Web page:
Carla Fredericks is the director of the American Indian Law Clinic at the University of Colorado Law School and of the indigenous advocacy organization First Peoples Worldwide. She’s an expert on Native American law, rights and tribal sovereignty.
As part of the broader movement for racial justice following George Floyd’s death — and after years of resistance — Washington’s NFL team is finally considering a name change following pressure from corporate sponsors like FedEx.
Fredericks can provide context on the long campaign by Native activists to change the name of the D.C. team and how Native Americans and the fight for tribal sovereignty fit into the broader movement for racial justice.
Before joining the University of Colorado, Fredericks was a partner at Milberg LLP in New York. She maintains a pro bono practice, and provided legal counsel to the Standing Rock Sioux Tribe during and after the construction of the Dakota Access Pipeline.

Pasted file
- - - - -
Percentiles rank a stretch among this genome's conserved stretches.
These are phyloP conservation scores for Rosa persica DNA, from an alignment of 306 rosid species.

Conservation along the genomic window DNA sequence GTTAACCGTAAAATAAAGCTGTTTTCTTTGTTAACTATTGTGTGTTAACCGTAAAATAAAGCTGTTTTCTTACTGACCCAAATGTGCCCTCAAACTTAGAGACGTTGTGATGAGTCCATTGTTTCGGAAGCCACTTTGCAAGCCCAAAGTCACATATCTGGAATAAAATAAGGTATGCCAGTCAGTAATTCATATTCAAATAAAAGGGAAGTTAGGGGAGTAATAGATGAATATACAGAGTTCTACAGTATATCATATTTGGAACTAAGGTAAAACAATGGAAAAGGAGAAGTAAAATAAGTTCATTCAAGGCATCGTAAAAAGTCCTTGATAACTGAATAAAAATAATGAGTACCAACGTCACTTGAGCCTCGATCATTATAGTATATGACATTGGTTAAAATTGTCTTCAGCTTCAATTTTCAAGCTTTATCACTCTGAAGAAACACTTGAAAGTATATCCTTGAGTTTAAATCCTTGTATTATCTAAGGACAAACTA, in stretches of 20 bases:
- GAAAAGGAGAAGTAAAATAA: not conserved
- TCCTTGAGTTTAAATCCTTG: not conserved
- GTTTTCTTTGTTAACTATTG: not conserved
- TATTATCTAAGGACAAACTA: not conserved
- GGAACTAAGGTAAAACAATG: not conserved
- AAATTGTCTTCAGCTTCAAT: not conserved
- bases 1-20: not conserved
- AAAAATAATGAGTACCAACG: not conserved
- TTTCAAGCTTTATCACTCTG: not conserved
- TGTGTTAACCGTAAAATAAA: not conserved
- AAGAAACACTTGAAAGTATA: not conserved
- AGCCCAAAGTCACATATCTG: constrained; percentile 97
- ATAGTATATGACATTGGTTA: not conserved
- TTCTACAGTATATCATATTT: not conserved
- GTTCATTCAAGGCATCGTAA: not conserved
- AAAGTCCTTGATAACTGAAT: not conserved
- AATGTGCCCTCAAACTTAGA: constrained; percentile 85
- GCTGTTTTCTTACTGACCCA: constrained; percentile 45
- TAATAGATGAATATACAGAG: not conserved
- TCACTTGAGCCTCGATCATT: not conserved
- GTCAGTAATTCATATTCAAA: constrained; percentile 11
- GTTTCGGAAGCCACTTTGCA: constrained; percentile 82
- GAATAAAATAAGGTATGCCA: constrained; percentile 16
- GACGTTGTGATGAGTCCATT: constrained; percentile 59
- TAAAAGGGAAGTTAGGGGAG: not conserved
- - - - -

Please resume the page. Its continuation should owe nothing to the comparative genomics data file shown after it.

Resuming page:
He serves as co-director of the Harvard Project on American Indian Economic Development at the John F. Kennedy School of Government at Harvard University, as well as on a number of national boards focusing on Native American development and wellness.
Patty Loew is a journalism professor and director of the Center for Native American and Indigenous Research at Northwestern University. As a member of the Bad River Band of Lake Superior Ojibwe, she focuses primarily on indigenous rights, sovereignty and the role of Native media.
Loew is a former broadcast journalist and has produced numerous documentaries and pieces for public and commercial television examining Native issues and culture. Her award-winning documentary Way of the Warrior premiered nationally on PBS in 2007.
Journalism professor and director of the Center for Native American and Indigenous Research at Northwestern University
Areas of Expertise: Ojibwe Treaty Rights, Indigenous Sovereignty, Role of Native Media in Communication Indigenous World Views, Social Media, Indigenous Cultural Expression